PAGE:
[0025]FIG. 4 shows a block diagram of one embodiment of the present invention showing handling of a exchange request.

[0026]FIG. 5 shows a block diagram of one embodiment of the present invention showing the backend databases.

[0027]FIG. 6 shows a block diagram of the component assembly engine 210 (CAE).

[0028]FIG. 7 shows an exemplary webpage.

[0029]FIG. 8 shows the component makeup of the exemplary webpage of FIG. 7.

[0030]FIG. 9 shows the hierarchical tree visualization of the component makeup of FIG. 8.

[0031]FIG. 10 shows an order in which the components of FIG. 9 are loaded and processed.

[0032]FIG. 11 shows shadow component resolution contrasting the techniques of replacement and supplementation.

[0033]FIG. 12 shows a block diagram of the effects of shadow component resolution.

[0034]FIG. 13 shows a flowchart of an exemplary method of processing a shadow component.

[0035]FIG. 14 shows internal data modification of a shadow component during processing.

[0036]FIG. 15 shows a method of multithreaded loading and processing of the components of FIG. 9.

[0037]FIG. 16 shows the main routine of an exemplary method for component loading and processing using recursion.

[0038]FIG. 17 shows routine ProcessActivatedNode of an exemplary method for component loading and processing using recursion.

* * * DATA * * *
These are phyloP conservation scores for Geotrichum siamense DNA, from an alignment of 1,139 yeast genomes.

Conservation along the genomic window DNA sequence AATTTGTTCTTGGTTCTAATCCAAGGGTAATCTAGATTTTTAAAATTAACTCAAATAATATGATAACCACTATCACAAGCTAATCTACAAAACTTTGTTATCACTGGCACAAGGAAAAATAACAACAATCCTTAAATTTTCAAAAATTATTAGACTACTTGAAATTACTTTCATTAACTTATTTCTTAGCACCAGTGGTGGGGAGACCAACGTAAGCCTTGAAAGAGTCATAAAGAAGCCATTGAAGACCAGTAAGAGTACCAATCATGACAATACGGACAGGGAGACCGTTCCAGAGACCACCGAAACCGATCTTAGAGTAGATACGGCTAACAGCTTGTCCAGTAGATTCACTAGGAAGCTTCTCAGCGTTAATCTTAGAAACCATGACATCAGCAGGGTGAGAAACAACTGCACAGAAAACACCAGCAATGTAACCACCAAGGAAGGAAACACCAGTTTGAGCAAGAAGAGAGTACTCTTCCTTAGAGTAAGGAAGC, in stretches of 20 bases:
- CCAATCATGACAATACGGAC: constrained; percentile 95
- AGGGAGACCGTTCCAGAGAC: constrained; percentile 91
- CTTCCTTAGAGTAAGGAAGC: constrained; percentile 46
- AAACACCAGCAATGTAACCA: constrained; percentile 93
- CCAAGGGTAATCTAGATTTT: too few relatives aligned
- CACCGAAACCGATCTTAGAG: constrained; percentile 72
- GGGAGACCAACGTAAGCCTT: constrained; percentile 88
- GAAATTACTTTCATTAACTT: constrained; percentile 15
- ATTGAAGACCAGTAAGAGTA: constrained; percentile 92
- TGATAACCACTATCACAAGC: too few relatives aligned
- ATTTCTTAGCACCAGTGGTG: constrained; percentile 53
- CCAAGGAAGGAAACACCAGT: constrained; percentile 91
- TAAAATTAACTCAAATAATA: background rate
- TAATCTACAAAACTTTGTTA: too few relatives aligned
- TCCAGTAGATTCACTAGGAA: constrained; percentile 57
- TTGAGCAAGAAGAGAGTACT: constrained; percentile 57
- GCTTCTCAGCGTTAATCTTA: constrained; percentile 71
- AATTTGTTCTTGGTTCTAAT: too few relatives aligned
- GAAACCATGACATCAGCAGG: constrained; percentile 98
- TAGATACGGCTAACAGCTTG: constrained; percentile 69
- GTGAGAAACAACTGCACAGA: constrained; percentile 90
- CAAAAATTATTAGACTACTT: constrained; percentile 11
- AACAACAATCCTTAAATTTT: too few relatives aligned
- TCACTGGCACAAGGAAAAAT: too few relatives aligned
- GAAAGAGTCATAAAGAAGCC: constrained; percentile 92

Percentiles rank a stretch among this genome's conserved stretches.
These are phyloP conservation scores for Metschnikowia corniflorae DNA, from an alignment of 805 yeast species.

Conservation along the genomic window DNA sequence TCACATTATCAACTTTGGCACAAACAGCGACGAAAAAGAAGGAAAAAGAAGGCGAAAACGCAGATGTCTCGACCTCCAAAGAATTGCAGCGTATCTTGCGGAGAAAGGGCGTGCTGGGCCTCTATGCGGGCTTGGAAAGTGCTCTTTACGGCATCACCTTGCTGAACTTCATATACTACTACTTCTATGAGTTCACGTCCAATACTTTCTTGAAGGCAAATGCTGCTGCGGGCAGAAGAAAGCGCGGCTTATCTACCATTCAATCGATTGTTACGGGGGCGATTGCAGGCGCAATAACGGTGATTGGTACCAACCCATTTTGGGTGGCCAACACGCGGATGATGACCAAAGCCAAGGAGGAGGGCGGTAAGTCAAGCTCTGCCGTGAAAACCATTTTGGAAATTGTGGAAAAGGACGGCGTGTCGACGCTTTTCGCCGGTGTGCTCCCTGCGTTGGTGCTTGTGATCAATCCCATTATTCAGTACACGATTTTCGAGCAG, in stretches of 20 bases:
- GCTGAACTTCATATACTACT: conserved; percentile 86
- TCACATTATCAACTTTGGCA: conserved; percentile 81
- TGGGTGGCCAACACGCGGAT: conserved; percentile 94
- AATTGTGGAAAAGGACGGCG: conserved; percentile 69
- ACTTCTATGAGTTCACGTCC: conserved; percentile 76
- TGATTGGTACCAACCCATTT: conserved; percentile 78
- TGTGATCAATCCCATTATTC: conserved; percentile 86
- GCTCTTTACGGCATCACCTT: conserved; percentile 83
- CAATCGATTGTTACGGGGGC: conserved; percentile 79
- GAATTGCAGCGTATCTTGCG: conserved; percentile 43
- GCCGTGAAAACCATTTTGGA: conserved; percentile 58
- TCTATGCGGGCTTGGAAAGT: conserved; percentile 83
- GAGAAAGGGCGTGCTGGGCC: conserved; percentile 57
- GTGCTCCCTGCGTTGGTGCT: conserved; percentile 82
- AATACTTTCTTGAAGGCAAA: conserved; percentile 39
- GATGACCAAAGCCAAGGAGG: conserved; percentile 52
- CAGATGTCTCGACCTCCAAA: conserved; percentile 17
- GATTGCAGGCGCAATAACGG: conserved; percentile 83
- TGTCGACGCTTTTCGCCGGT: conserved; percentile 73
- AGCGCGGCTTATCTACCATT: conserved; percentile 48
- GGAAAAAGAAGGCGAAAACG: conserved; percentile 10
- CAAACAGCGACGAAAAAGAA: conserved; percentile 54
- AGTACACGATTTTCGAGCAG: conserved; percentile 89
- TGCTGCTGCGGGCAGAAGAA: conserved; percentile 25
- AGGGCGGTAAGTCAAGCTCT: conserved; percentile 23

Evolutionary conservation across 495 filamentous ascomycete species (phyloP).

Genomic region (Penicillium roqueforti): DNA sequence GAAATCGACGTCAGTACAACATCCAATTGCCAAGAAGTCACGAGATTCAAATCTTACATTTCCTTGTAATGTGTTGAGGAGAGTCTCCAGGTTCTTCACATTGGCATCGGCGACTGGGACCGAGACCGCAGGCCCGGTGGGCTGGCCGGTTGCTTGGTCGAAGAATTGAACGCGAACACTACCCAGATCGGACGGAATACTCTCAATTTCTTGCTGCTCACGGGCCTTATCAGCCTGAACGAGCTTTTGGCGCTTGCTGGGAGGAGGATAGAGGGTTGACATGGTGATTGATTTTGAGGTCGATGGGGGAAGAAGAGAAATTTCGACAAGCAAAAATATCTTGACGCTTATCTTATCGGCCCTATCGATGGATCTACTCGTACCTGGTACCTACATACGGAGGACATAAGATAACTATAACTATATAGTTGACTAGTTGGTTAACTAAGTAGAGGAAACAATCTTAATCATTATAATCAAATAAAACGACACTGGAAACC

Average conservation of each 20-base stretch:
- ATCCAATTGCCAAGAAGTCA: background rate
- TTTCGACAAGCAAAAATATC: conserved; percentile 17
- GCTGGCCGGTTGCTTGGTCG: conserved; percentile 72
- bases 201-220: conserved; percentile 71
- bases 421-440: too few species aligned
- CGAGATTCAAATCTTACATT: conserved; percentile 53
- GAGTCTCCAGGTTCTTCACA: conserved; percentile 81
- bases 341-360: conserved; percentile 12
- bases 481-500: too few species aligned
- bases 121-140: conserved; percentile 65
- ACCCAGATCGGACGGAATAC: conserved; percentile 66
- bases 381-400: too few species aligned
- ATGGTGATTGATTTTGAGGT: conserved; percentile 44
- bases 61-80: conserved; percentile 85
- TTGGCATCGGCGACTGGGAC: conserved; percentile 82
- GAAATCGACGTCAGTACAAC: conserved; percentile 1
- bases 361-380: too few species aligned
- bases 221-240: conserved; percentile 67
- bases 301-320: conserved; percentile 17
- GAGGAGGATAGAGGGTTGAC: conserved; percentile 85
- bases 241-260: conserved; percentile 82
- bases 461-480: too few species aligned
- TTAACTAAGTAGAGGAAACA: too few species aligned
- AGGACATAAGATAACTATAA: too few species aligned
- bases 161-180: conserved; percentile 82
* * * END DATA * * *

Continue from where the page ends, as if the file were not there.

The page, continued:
[0039]FIG. 18 shows part 1/3 of routine RenderComponent of an exemplary method for component loading and processing using recursion.

[0040]FIG. 19 shows part 2/3 of routine RenderComponent of an exemplary method for component loading and processing using recursion.

[0041]FIG. 20 shows part 3/3 of routine RenderComponent of an exemplary method for component loading and processing using recursion.

[0042]FIG. 21 shows an example of a processed queue.

[0043]FIG. 22 shows an example of a feedback buffer.

[0044]FIG. 23 shows an exemplary component and the sections it can have.

[0045]FIG. 24 shows an example of a name element.

[0046]FIG. 25 shows an example of a family element.

[0047]FIG. 26 shows an example of a struct element.

[0048]FIG. 27 shows an example of a properties element.

[0049]FIG. 28 shows an example of a data element.

[0050]FIG. 29 shows an example of a interface element.

[0051]FIG. 30 shows an example of a process code element.